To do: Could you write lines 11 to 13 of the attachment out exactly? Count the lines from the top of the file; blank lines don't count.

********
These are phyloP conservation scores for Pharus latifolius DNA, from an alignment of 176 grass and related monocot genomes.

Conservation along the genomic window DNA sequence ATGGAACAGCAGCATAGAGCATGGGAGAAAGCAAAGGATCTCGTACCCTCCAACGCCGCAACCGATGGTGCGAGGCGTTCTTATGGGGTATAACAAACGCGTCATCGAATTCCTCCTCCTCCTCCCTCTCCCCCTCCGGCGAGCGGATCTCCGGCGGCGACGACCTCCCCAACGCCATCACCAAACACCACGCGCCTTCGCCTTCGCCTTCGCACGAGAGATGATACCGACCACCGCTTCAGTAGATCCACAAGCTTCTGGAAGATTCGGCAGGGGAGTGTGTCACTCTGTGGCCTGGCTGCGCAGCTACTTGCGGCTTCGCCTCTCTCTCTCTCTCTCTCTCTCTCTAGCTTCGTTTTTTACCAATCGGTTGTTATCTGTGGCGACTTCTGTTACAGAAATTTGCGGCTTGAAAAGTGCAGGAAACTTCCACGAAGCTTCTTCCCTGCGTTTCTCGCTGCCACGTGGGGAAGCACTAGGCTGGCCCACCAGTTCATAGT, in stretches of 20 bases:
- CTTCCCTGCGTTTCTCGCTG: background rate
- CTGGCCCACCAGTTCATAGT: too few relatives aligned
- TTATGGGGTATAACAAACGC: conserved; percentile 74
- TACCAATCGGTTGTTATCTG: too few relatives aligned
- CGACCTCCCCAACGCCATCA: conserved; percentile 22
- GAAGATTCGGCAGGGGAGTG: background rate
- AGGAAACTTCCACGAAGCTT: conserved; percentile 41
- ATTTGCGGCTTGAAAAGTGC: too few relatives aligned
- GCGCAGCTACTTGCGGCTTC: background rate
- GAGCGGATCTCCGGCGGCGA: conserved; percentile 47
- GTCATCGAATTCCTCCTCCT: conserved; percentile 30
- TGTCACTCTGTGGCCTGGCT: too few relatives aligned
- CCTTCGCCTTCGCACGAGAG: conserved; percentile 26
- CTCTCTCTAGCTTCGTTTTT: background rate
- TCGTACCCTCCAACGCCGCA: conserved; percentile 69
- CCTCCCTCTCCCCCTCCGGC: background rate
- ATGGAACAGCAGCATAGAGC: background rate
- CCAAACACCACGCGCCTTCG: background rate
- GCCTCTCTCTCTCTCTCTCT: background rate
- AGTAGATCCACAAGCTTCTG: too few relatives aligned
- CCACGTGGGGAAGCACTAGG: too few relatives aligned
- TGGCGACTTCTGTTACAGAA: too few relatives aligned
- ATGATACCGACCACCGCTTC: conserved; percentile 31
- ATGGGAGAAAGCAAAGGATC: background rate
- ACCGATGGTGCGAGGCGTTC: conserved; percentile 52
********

- GCGCAGCTACTTGCGGCTTC: background rate
- GAGCGGATCTCCGGCGGCGA: conserved; percentile 47
- GTCATCGAATTCCTCCTCCT: conserved; percentile 30